• Mark Ledgerwood

5 Simple ways Boost Cyber-security

Cyber-security has always been a concern for business and personal use.


With technology constantly evolving it's natural that cyber-attacks have evolved with it. An example can be seen in the development of phishing kits that can replicate respectable organisations such as Google or PayPal.






However, there are many ways one can beef up their cyber-security, whether it's personal or professional some of the easiest fixes take minimal effort to implement while thickening the security greatly.


2FA


Two-Factor Authentication (2FA) is readily available cyber-security tool on almost every modern device and provides an extra layer of security to personal accounts. It is used to make sure that people trying to gain access to online personal accounts such as bank accounts or emails are who they say they are.


Without two-factor authentication, a person would normally enter a username and password. But, with two-factor, they are prompted to enter one additional authentication method such as a Personal Identification Code, another password or even fingerprint. Furthermore With multi-factor authentication, a person would be prompted to enter more than two additional authentication methods after entering your username and password.





Use Unique Passwords and Change Them Regularly


This sounds like a simple cyber-security concept, and it really is. With the world already being extremely online-based, most people have accounts for several websites. However, all too often people use the same password for this range of websites. Use a unique password for every website, if every account someone has shares the same password that means a hacker has access to their entire life. It can be difficult to remember a variety of passwords but there are password management tools that store your passwords in one place.


Another thing to consider is changing the password regularly. Certain websites like Facebook regularly suggest changing the password, and this is definitely something to consider. When creating a new password the advice has changed. Realistically, modern cyber-criminals don't necessarily have to hack through trial and error anymore, they can use computer coding that allows their computer to guess for them, and a 14 character random combination made up of letters and numbers isn’t that hard for a computer to guess. Instead, try using unusual combinations of easy to remember words, such as “doctorparsnipcurvaceous”.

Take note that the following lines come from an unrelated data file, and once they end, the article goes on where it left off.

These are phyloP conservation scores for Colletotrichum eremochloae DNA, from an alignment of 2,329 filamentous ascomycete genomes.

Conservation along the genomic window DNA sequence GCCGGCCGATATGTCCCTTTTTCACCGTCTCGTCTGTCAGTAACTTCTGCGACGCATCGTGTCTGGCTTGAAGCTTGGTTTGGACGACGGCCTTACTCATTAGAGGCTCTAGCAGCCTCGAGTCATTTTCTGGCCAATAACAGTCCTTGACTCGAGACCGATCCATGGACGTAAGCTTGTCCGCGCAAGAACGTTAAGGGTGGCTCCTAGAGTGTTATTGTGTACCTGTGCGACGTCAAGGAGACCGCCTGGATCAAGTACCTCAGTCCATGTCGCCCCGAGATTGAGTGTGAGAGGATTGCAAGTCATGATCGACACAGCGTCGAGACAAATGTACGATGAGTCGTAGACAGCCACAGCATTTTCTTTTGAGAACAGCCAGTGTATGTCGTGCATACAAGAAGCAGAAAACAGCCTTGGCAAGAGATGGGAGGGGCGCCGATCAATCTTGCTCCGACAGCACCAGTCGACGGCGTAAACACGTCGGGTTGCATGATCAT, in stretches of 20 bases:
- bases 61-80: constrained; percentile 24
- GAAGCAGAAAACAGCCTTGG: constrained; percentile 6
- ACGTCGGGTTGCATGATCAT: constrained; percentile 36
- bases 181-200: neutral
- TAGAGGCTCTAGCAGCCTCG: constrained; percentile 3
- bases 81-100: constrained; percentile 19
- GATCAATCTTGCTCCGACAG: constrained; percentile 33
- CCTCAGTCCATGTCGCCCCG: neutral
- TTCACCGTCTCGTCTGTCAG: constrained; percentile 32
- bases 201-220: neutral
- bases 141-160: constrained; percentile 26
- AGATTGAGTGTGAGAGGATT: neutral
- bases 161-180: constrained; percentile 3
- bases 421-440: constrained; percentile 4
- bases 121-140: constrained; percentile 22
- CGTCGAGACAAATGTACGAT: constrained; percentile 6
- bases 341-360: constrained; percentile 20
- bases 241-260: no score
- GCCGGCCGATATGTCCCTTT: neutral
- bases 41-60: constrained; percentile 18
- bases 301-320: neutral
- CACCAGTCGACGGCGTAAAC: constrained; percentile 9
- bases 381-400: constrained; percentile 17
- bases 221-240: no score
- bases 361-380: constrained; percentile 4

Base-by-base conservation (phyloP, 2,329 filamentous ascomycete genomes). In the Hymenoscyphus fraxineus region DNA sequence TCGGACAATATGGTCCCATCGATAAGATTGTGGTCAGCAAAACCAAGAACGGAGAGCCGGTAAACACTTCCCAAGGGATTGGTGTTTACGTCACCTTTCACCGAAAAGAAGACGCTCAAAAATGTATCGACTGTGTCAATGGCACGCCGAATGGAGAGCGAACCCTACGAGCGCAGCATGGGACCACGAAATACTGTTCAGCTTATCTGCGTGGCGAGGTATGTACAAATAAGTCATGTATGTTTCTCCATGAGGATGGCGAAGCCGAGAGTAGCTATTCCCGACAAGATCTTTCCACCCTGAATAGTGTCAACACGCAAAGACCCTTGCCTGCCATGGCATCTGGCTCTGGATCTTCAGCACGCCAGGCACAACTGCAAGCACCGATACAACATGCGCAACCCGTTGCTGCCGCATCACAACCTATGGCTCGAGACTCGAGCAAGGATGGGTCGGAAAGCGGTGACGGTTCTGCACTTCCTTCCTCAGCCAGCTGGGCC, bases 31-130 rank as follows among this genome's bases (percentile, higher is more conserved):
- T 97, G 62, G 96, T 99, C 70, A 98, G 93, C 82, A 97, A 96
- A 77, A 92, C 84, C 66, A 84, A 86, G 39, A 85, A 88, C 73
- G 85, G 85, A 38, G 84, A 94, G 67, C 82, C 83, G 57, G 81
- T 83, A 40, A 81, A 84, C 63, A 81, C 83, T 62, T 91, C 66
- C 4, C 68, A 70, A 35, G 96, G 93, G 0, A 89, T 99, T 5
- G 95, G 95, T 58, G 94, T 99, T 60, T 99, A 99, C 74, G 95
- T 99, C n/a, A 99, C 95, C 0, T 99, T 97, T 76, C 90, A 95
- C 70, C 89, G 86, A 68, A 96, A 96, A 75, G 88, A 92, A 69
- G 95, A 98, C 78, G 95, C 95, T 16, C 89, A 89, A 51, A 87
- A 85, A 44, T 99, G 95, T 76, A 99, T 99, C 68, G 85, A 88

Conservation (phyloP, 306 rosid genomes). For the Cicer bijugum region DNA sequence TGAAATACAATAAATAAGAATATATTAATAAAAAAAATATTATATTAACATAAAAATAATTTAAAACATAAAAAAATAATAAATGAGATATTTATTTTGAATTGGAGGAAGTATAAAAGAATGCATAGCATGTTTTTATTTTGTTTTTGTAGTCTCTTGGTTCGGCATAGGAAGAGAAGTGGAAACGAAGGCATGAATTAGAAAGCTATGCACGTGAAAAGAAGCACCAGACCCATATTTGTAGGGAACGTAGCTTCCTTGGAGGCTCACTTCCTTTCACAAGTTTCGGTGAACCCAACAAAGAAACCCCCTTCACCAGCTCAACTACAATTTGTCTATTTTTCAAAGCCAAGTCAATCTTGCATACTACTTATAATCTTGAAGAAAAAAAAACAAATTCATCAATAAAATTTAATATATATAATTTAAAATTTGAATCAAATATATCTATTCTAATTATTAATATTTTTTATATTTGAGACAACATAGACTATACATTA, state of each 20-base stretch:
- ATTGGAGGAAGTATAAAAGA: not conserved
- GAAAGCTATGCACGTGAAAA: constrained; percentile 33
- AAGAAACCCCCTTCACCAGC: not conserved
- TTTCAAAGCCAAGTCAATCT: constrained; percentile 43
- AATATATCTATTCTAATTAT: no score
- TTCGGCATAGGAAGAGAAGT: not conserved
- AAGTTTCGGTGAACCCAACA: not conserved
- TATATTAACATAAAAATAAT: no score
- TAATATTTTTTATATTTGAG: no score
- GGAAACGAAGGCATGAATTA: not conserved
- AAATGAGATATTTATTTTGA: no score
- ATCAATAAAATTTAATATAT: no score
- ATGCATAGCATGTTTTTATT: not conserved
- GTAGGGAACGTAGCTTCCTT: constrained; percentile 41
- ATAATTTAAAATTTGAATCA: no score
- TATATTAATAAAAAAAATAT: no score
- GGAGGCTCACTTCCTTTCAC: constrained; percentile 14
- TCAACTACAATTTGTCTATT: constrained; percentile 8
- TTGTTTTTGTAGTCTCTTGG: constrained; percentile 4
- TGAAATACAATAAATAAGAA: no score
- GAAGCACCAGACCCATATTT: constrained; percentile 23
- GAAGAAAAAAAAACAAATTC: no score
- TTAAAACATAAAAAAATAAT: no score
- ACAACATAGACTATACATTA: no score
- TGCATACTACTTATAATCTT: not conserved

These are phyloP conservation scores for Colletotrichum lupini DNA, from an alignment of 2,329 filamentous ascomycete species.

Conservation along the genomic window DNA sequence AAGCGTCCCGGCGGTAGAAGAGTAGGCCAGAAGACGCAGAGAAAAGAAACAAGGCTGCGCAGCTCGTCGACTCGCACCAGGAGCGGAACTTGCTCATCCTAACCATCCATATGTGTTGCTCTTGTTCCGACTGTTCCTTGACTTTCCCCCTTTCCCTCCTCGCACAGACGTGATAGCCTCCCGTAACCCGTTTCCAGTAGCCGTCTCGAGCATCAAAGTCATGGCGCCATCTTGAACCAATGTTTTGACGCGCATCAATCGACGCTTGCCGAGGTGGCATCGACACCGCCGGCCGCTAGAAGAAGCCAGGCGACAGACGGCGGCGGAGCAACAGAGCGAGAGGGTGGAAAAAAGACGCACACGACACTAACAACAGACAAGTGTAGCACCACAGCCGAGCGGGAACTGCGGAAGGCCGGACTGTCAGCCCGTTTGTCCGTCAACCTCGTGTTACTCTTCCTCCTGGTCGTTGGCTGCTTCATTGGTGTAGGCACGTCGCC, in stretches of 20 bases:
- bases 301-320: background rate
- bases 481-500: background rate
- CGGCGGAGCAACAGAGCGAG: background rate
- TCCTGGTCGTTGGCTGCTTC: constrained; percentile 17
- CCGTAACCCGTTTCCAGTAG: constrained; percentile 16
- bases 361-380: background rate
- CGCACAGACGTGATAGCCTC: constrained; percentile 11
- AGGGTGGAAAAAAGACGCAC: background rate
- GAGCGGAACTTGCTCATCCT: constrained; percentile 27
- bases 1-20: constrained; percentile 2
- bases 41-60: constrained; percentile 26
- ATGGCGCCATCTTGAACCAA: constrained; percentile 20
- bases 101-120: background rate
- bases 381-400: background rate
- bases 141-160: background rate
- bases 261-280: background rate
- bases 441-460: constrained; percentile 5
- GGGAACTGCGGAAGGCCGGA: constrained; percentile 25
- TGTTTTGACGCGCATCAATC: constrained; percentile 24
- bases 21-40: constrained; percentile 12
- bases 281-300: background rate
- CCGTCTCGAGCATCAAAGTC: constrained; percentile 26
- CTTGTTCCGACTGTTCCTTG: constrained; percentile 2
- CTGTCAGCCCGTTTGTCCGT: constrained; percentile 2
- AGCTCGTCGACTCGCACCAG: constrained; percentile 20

Backup Your Data

Backing up data on all devices by copying it to another location is essential for cyber-security. When someone is targeted by a cyber-attack, they may not be able to access their devices.


However, a backup is only as useful as the data that’s on it. If a backup is not up-to-date you’ll still lose any photos or documents you’ve made since.


There is also the well-practiced solution of using a cloud service provider. ACS offers a secure cloud backup service that replicates a business's infrastructure, and sends it off to two separate locations. As for personal use, there are a range of cloud providers you can use.



Don't Put Off Updates, Even if Your Too Busy


We have all been guilty of it. When that little dialogue box pops up saying “an update is available, update now?” and we click postpone, but often this does more harm than good.


As much as it may seem like an annoying child constantly bugging you, updates do more than just add new features. They are also about fixing weaknesses, or vulnerabilities. Vulnerabilities are parts of the app or software that can be used for purposes other than those intended. It’s through these vulnerabilities that attackers can gain access to your device and your information.


When vulnerabilities are identified, the developers quickly change the code to resolve the issue and send it to your device as a software update, often through your app store. Timing is important here — the sooner your system is updated, the better your cyber-security, and the less time an attacker has to find and use these weaknesses.




Assess Your Digital Footprint


Remember the early days of web browsing? Taking the daily yahoo quiz? Catching up with the latest news on MSN? Or even chatting with your friends on MySpace? Well, these can still contribute to your digital footprint years later. Although details like your expired credit cards, old email address and social media profiles may seem irrelevant, it can make you an easy target for data thieves.


The simplest way to audit your digital footprint is to enter your name in a search engine and then delete or deactivate any old accounts that pop up. As an additional precaution, visit your internet browser’s privacy settings and choose to disable third-party cookies to eliminate unwanted web tracking.


interested in how you can boost your cyber-security for your business or otherwise? Contact one of the team at ACS.


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